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Mental Health and Wellbeing: Support in Schools

Volume 656: debated on Monday 11 March 2019

8. What recent assessment his Department has made of the adequacy of support in schools for children and young people’s mental health and wellbeing. (909683)

We conducted a national survey of mental health provision in schools that showed that most take action to support their pupils’ mental health. Schools need specialist support, so under the NHS long-term plan we are introducing mental health support teams as part of a major investment in children’s mental health.

During my annual community consultation, I met students from secondary schools right across my constituency. In every school, they raised the difficulty in accessing mental health services as a top priority. The Minister said that he is encouraging schools to offer counselling. Schools want to do that, but the funding crisis is preventing them because they do not have the resources. Next Tuesday, I am hosting a delegation of headteachers from every Sheffield constituency. Will he meet them to discuss this issue?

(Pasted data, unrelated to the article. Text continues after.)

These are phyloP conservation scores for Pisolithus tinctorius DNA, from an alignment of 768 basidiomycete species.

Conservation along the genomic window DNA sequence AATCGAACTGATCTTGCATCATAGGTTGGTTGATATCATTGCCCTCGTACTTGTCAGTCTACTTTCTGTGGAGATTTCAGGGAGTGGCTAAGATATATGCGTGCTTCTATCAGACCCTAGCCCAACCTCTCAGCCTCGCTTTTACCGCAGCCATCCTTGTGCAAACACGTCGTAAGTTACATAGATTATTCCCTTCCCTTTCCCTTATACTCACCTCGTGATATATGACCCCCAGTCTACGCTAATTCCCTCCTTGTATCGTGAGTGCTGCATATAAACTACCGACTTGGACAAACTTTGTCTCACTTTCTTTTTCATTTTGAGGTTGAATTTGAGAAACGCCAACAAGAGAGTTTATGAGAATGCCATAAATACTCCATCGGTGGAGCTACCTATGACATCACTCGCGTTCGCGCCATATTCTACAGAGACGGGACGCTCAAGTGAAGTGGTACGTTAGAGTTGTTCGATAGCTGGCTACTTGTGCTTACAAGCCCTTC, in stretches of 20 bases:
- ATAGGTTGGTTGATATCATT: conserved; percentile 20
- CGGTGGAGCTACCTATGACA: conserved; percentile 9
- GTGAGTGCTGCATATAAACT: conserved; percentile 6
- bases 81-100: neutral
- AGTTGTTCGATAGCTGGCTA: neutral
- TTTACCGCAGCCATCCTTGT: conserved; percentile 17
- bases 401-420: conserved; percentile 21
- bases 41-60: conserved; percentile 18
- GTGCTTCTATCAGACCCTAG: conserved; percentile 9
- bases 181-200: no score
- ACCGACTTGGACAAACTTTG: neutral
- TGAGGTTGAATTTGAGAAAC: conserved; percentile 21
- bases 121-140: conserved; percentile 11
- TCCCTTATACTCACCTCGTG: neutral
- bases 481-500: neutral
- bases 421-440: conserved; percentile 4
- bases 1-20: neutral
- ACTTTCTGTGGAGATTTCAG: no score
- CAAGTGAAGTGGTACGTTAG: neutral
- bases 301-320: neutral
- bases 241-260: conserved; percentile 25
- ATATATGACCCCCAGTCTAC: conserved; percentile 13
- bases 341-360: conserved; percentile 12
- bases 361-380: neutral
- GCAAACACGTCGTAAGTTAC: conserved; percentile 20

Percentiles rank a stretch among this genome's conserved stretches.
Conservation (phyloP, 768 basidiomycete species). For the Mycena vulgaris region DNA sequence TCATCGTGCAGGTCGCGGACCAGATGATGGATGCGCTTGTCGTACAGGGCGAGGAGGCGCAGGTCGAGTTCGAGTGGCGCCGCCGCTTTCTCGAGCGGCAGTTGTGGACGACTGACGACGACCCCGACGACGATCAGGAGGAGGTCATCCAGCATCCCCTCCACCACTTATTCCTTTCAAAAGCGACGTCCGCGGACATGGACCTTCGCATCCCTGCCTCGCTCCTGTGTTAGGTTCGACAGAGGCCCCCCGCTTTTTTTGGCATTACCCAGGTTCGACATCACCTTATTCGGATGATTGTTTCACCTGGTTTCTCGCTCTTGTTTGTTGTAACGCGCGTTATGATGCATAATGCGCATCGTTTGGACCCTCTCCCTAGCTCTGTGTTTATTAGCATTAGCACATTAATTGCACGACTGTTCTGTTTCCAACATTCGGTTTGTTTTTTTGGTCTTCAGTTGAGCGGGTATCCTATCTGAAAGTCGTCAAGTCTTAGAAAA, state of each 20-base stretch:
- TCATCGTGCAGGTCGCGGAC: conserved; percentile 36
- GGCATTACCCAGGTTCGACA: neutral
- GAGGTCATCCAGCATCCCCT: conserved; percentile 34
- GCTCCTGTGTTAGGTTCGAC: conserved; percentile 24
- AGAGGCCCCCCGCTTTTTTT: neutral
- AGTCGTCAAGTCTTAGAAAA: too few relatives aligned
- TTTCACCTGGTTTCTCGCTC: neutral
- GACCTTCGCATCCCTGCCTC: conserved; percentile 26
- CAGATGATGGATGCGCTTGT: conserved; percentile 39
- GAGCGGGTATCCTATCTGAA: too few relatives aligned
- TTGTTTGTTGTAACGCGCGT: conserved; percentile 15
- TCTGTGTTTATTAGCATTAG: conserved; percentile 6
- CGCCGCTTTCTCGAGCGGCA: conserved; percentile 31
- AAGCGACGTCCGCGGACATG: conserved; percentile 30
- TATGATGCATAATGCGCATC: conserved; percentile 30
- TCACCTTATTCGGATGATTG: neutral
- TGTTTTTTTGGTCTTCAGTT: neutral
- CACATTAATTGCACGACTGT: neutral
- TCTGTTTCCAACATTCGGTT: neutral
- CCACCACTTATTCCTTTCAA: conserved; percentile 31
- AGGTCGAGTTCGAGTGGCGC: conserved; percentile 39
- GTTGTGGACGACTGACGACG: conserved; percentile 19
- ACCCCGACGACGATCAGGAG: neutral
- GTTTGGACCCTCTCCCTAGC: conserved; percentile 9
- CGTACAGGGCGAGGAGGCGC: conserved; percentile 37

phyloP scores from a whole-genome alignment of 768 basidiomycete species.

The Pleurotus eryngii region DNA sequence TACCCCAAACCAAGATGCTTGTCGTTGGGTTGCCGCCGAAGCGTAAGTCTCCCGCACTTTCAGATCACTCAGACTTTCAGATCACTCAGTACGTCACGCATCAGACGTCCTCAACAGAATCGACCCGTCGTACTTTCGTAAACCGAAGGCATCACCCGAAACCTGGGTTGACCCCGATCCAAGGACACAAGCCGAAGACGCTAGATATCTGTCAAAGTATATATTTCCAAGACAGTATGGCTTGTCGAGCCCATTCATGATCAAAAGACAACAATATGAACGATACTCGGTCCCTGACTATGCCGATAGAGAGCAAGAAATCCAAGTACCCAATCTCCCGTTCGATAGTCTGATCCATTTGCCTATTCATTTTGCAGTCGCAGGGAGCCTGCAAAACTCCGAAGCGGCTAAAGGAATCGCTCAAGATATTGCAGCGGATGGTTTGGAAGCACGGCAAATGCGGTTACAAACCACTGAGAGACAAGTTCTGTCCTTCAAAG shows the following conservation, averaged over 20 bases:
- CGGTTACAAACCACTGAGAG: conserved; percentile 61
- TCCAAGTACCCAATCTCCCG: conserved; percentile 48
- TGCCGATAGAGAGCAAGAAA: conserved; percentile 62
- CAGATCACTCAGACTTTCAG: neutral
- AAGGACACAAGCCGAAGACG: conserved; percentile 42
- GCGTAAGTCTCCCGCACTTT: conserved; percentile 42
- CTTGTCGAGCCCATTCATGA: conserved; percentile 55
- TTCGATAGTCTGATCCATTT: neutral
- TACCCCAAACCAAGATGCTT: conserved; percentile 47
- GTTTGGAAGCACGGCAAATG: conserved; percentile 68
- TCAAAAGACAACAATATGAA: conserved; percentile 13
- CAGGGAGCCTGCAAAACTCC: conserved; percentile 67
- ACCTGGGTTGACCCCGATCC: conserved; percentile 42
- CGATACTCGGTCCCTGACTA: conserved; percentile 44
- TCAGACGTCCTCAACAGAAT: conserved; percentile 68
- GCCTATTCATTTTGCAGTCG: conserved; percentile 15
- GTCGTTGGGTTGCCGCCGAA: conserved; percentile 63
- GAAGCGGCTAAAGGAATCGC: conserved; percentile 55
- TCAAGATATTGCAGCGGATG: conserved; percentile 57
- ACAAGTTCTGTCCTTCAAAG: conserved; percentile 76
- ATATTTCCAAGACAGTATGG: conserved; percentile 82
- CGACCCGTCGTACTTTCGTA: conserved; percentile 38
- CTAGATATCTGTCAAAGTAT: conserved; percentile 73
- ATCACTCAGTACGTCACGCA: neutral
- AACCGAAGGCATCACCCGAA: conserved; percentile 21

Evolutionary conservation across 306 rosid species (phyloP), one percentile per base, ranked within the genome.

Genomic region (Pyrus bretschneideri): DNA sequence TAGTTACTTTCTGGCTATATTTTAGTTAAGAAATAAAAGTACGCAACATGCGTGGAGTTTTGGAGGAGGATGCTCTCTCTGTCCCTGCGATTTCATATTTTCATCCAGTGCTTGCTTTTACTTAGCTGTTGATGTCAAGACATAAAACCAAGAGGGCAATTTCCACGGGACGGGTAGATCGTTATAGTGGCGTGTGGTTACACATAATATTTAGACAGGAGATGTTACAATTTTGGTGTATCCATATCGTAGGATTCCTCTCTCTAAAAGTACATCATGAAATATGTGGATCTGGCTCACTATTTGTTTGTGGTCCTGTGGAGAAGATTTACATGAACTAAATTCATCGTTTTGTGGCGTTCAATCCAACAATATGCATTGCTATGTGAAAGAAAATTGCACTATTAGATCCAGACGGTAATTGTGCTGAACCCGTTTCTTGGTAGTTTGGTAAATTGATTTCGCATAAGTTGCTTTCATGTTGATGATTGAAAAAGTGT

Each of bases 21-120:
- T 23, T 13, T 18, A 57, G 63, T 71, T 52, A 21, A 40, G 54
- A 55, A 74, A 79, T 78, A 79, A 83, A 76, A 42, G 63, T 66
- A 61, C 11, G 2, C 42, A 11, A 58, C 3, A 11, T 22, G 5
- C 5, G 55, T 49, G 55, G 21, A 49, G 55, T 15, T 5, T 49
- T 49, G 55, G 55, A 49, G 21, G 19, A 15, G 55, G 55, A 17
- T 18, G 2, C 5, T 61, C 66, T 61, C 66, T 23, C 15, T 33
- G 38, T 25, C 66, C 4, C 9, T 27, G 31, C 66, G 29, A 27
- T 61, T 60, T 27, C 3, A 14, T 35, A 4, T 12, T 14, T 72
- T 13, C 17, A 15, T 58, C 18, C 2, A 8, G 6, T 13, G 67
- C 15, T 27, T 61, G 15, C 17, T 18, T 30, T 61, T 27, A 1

I would happily discuss the issue. I am very proud to share with this House the fact that the funding that we are increasing to £2.3 billion a year by 2023-24 would mean that funding for children’s and young people’s mental health services will grow faster than overall NHS funding, but also, more importantly, faster than total mental health spending overall.

Saxon Hill Academy in Lichfield, like many other schools that look after severely disabled children, has a programme of sleepovers for the children. That benefits the children, and it is great for the parents because it gives them respite, but the school is now having to discontinue it because of local funding issues. Is there anything the Government can do centrally to help Saxon Hill and similar schools?

Saxon Hill does a tremendous job, and respite is incredibly important. Part of the reason we have increased the funding, with £250 million over the next two years, is that we are very much cognisant of the fact that there are funding pressures on local authorities’ higher needs budgets.

The online game “Doki Doki Literature Club!”, which is available as a free download, promotes self-harm and has been linked to the suicides of several young people. What steps are being taken within schools to raise awareness of such dangers? What steps are being taken with the Minister’s colleagues in the Department for Digital, Culture, Media and Sport to tighten the regulations that currently allow children and young people to download such harmful games?

I thank the hon. Lady for her question. The relationships curriculum addresses these online harms directly. We also have the online harms White Paper that is to be issued imminently.